“Ergonomics (or human factors) is the scientific discipline concerned with the understanding of interactions among humans and other elements of a system, and the profession that applies theory, principles, data and methods to design in order to optimize human well-being and overall system performance”
Okay so that might sound kind of out there to the average Joe or Joey; but ergonomics is in fact a very well thought out and researched concept in the scientific world. If we were to go further and dissect the word you would see that ergon translated from old Greek dialects means “work” and nomos means “laws”.
So essentially ergonomics is the law of work? Can you see how and why this is relevant to your current situation? Some scientific folk even refer to it as the science of working which is why we need to be able to apply it to our lives, but we don’t, as outside the inner circles and scientific communities not much is known and or understand on this topic.
The goal of ergonomics is to remove inefficiencies between the worker and the workplace by creating an optimal working environment. By using many different concepts the science of ergonomics, optimizes the relationship between the working environment and the employee.
The concepts used in ergonomics include, industrial engineering, industrial design, interior design, kinesiology, physiology, biomechanics and even psychology.
However, this concept is very broad and we can spend hours discussing it and it’s importance. But we’d rather not bore you with all that detail; instead we are going to focus on the specific part of ergonomics that is most relevant to us… Workplace Ergonomics.
Workplace ergonomics is a subcategory of one of the three domains of ergonomics, these domains are 1. Physical, 2. Cognitive and 3. Organizational. Workplace is based on the physical domain of this concept and it is what we are going to be looking at.
Workplace ergonomics deal with a number of issues but the most important, at least in my opinion, is the work-related musculoskeletal disorders or conditions. While I was doing research I came across such a perfect description of what workplace ergonomics is:
“At its core, workplace ergonomics is really about building a better workplace. When jobs are designed to match the capabilities of people, it results in better work being produced and a better experience for the person doing it. Through that lens, ergonomics creates value on several fronts. It’s good for your people and good for your business”
This was such a perfect summary of what we are trying to say that I didn’t want to alter or paraphrase it in any way.
Overall the main benefits of implementing workplace economics are namely improving the bottom line by cutting costs and better employee output thanks to better working environments.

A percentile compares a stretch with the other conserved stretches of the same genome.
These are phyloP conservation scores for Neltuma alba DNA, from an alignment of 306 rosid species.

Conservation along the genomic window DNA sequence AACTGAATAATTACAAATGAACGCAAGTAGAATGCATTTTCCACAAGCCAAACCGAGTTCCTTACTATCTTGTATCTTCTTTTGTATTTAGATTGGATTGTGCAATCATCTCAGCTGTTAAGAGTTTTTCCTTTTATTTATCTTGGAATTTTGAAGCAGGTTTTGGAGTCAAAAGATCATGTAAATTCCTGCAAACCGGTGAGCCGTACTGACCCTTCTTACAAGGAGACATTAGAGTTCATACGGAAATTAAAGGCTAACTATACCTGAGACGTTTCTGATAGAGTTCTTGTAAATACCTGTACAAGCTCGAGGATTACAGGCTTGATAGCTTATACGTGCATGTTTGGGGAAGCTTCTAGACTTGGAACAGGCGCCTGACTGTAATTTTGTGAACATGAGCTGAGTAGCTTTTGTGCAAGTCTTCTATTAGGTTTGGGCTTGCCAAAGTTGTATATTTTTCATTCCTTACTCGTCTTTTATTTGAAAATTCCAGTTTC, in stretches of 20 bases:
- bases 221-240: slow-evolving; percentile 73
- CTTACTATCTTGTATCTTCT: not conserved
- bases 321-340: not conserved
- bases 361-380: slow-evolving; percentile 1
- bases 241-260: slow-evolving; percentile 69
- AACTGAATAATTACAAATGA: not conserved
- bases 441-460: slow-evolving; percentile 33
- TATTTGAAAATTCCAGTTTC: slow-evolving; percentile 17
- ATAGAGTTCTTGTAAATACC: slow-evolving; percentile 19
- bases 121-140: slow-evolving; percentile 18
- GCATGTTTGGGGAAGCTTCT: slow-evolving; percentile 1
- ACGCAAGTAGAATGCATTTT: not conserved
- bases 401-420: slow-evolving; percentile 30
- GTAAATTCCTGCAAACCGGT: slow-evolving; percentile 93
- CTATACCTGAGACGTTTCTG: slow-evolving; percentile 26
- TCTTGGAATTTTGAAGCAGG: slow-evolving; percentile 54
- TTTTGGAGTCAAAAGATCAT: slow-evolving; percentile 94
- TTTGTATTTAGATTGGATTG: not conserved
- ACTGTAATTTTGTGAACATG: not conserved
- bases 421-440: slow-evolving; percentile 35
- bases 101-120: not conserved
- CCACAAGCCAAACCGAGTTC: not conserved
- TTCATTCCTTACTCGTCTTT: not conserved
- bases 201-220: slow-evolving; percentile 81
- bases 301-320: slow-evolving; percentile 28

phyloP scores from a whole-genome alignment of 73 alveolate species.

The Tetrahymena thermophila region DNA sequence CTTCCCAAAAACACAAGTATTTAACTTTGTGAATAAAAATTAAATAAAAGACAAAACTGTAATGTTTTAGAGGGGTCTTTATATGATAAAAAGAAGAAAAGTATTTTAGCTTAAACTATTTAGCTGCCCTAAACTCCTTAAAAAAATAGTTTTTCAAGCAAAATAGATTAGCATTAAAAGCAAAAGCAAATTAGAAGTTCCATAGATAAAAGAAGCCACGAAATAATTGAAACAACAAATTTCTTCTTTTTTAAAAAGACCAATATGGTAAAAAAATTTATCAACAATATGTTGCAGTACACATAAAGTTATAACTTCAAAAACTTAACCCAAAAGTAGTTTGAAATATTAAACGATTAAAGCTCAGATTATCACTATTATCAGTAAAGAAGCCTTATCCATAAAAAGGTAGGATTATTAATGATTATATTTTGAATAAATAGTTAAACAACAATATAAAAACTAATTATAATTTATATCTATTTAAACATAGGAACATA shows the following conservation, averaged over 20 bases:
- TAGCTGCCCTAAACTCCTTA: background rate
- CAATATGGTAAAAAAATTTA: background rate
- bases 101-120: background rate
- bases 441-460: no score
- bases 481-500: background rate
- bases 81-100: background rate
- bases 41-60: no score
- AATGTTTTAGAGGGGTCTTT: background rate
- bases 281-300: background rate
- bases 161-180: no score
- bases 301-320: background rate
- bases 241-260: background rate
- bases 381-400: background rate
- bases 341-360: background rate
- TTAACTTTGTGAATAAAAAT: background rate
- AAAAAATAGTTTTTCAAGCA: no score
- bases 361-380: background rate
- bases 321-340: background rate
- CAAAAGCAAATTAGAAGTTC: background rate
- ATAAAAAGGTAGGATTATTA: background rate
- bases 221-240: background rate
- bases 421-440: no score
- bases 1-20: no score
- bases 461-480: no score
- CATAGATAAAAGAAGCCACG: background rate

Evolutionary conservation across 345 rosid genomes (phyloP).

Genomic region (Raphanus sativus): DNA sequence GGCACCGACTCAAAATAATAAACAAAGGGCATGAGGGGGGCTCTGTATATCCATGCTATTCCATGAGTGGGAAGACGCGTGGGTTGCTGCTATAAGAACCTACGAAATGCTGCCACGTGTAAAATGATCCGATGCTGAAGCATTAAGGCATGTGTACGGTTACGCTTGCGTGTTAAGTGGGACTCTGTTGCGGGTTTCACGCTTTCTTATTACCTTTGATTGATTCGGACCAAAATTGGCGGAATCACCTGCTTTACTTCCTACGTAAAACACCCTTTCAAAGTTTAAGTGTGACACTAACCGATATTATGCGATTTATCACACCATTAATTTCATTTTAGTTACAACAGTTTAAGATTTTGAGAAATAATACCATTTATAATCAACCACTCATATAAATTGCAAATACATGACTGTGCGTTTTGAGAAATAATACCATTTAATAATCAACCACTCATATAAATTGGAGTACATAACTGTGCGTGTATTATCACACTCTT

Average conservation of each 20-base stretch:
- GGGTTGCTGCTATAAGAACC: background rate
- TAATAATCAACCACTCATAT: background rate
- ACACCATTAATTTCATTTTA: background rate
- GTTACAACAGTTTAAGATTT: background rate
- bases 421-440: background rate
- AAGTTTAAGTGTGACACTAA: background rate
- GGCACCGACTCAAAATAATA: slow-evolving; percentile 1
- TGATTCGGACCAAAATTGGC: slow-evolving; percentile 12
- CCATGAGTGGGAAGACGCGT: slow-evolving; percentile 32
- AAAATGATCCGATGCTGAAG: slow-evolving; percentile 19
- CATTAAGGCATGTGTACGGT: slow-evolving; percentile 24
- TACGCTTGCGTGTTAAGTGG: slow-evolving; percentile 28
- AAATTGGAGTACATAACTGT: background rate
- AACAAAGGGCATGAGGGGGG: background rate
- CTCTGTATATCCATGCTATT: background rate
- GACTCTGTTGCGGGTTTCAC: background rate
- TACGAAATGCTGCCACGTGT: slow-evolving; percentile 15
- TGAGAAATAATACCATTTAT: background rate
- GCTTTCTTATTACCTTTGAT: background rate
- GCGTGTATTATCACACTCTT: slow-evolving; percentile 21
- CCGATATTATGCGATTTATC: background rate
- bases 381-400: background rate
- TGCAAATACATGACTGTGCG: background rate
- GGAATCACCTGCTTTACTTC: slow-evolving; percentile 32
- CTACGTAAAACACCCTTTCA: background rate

But How Do I Implement Ergonomics Myself?
Two words: Desk setup. Or to generalize the term workplace set up for those of you who do not necessarily work at a desk. Mastering this is such an amazing tool and can spare you and your body, so much discomfort in the long run.
Having the correct set up for your workstation is actually something that gets overlooked quite often as we all assume that as long as you have what you need like your computer or laptop, charger and or power outlet and decent desk and chair you are basically good to go. This can’t be further from the reality we are facing, as each desk or workplace set up is unique to every single person.
First things first you will need to look at your working environment, sort of a global view of everything in and around you, while you use the space. So take a moment and have a look at your surroundings, look at the current space you occupy and see whether you have any of the following:
We’ve now covered the elements of the ideal working environment from a macro perspective.
Let’s have a look at the more intricate details which represent the micro perspective of your workstation. Remember when we mentioned the term desk setup? Well, the following elements are needed in order to ensure your desk set up is done ideally.
First things first, you will need to adapt these steps based on the type of desk you have. The sitting vs standing desk debate has gained significant traction in recent times. With the standing desk being deemed, by many, as the superior option.
The rationale behind this desk setup is based on the premise that we burn more calories standing than we do sitting. And it is this anecdotal evidence that has spurred the standing desk to fortune and fame. As more and more people are buying standing desks based off of the idea that it is the better option for us.
However, this might not necessarily be the case as the latest research has indicated that there isn’t that much of a difference between standing and sitting at your desk.
In some cases the studies carried out by top institutions such as Harvard Medical School, found that the differences in calories burned between the two desks is in fact not significant at all. Some papers report only a 8 calorie difference between standing and sitting.
That being said, is the standing desk all hype or is there actual benefits to using one over a conventional desk setup. To be honest there isn’t a direct answer, but users of standing desks base their backing of this desk on the fact that sitting as an activity, has been directly linked to numerous health concerns.
Extensive sitting has been linked to central obesity, diabetes, heart or cardiovascular diseases and conditions and even some forms of cancer. That fact right there should be enough to get your butt up from wherever you might be sitting.